Ancient Greek Jewellery
|The bracelets are formed from a pennanular tube with animal-head terminals. The rings have round or pointed oval bezels with intaglio or embossed ornaments and are (fig.14) sometimes set with scarabs and later sealstones. A few necklaces have been preserved intact. One of the loveliest is from Eretria, with bull's head at the centre and acorn and ovoid beads (fig.15). The diadems are usually simple with embossed ornaments bands, the wreaths, gold, gilded or silver, are rendered naturalistically. The pins are more elegant and the fibulae usually of silver (fig.16).|
|Fig 17 Gold belt with elaborate decoration. Birds, dolphins, bees amidst acantlus, palmettes and rosettes. (Athens, National Archaeological Museum, ST 362). 3rd-2nd century BC.|
The great changes that mark the Hellenistic age (330-27 BC),.initiated by thÚ conquests of Alexander the Great and increased contacts with the East and Egypt, affected the art of jewellery too. Not only is the abundance of gold astonishing but also the creation of new types of jewellery and the introduction of other decorative themes. Polychromy (Fig.17) now came into its own, achieved by using semi-precious and even precious stones, such as chalcedony, cornelian, amethyst (fig.18), rock crystal and principally garnet (fig.19) -for less costly jewellery glass paste was substituted-. New subjects appeared, remaining well-established into Roman times, such as the Herakles knot (fig. 20), with its apotropaic character, a borrowing from Egypt, as is the Isis crown which adorns earrings from the second century B.C. Western Asia was the provenance of the crescent (fig. 21), usually featuring as a necklace pendant. A purely Greek and extremely popular motif espoused in this period was Eros (fig. 22). An important type of earring appeared around 330 BC and predominated in Hellenistic and early Roman times: the hoop with finial in the form of heads of animals, maenads, negroes or of a full figure of Eros and other devices.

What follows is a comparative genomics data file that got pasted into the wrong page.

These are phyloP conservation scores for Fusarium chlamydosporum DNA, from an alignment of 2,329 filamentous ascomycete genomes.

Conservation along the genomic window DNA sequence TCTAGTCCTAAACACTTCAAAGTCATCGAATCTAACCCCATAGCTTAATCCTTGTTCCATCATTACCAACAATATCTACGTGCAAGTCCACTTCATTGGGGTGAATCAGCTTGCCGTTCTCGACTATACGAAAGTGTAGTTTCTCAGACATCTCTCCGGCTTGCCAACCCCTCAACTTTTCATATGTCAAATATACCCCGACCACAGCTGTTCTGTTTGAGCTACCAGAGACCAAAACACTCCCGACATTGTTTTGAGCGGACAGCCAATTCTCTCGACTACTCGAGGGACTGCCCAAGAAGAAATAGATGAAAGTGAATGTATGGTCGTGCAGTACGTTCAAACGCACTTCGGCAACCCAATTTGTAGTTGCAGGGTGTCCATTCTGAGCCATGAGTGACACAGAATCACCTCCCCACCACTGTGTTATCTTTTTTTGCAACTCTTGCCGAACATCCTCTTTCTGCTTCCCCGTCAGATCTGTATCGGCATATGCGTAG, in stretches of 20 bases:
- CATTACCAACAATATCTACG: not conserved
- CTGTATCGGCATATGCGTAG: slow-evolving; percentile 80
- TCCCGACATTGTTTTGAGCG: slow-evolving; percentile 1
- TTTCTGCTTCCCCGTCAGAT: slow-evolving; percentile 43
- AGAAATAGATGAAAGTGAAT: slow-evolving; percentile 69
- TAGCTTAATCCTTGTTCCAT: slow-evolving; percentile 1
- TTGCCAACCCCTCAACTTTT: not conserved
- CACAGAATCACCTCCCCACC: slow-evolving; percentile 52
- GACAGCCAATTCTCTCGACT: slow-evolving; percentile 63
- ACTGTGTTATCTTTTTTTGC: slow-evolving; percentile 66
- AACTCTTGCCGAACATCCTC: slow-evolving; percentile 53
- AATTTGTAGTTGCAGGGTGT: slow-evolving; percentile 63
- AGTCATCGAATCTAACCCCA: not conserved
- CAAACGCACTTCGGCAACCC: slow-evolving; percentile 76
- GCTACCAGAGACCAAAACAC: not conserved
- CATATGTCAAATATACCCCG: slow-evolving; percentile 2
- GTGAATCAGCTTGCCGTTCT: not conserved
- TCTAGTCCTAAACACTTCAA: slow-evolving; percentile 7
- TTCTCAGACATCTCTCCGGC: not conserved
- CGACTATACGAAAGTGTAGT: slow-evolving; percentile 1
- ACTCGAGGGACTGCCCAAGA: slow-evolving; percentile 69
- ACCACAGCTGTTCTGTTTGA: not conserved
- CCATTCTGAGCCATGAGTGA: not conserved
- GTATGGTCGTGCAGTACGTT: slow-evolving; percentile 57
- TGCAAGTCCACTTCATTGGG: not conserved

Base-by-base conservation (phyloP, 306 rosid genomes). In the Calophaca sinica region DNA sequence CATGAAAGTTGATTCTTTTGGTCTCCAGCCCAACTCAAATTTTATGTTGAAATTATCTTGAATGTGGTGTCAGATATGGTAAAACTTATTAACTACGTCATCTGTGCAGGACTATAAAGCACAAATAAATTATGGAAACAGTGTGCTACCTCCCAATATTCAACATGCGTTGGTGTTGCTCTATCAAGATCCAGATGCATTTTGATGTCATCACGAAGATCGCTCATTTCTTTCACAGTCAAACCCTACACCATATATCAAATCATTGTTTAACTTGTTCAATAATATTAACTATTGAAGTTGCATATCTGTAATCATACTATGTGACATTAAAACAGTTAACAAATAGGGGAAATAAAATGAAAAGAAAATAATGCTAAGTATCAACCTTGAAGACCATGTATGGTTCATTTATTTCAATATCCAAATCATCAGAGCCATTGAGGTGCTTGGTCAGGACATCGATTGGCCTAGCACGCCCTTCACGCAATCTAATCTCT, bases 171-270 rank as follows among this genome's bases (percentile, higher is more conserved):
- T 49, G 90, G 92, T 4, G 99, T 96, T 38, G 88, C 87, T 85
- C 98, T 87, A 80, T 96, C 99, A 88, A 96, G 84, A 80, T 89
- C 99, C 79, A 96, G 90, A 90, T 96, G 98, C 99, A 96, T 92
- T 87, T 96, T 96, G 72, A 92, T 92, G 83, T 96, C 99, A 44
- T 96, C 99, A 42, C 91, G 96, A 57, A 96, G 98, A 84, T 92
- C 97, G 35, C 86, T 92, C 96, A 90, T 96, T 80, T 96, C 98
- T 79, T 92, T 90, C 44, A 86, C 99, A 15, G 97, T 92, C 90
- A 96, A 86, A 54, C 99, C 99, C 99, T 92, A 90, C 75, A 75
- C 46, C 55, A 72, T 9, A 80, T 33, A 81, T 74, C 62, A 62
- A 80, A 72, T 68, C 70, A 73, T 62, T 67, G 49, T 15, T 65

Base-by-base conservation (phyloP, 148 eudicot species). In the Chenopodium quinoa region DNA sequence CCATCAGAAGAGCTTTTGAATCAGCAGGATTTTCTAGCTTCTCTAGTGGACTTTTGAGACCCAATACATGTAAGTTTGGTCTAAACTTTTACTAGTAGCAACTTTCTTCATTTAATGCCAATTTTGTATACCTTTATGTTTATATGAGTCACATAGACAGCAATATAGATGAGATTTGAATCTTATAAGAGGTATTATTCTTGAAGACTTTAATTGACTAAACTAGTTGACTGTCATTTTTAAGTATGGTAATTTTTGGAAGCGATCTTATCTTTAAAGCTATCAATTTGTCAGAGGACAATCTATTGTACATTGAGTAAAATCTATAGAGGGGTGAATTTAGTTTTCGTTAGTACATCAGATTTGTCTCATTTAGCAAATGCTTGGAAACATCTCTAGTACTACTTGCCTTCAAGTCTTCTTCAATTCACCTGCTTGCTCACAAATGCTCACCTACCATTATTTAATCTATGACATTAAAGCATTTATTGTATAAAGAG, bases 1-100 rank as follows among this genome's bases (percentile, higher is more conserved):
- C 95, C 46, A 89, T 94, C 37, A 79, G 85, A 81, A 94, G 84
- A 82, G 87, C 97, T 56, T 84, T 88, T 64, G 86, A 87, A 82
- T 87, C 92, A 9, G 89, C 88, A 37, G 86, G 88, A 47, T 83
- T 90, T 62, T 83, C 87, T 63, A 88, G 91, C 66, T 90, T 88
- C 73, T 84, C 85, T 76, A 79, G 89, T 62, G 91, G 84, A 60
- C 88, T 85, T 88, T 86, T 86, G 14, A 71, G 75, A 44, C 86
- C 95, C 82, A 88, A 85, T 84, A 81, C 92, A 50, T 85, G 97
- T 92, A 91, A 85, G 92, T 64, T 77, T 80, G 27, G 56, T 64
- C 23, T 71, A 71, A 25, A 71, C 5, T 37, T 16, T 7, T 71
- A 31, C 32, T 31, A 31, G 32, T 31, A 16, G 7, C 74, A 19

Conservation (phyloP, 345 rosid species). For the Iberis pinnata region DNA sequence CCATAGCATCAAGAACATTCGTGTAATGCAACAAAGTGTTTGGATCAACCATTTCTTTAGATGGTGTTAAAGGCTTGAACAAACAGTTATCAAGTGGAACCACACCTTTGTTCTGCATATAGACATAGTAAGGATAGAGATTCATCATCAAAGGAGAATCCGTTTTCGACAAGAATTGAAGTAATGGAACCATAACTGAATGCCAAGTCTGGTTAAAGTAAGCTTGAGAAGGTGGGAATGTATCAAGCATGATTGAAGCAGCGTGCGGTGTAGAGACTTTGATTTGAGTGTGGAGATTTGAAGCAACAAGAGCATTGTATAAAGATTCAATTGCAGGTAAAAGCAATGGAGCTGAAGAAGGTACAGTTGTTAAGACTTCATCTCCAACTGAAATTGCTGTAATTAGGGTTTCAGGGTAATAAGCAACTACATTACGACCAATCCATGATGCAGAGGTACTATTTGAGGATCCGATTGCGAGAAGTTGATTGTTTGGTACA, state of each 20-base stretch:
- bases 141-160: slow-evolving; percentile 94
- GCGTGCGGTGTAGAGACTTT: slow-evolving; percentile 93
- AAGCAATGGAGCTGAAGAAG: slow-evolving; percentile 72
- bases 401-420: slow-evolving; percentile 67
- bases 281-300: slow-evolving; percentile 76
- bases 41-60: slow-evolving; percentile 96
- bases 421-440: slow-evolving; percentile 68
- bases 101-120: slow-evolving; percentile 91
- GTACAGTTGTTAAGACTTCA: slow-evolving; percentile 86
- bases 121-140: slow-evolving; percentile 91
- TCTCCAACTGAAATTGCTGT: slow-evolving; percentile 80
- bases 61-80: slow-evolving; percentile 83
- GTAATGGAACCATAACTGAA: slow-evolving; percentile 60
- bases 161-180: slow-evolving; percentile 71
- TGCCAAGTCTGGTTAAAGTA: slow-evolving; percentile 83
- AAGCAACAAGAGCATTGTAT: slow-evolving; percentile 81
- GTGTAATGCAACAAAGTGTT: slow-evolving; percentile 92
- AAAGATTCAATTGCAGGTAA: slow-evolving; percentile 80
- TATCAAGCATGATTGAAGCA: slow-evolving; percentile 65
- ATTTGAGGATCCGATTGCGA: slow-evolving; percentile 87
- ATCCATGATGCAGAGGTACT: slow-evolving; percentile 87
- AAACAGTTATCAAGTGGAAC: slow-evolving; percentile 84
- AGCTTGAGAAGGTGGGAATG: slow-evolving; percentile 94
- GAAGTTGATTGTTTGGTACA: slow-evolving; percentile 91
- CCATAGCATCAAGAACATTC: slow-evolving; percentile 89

|Fig. 18 Pair of gold bracelets with cut-out vine leaves, volutes and set with garnets, amethyst and enamel. From Palaiokastro, Thessaly. (Athens, National Archaeological Museum, XP. 939). 1th century BC.|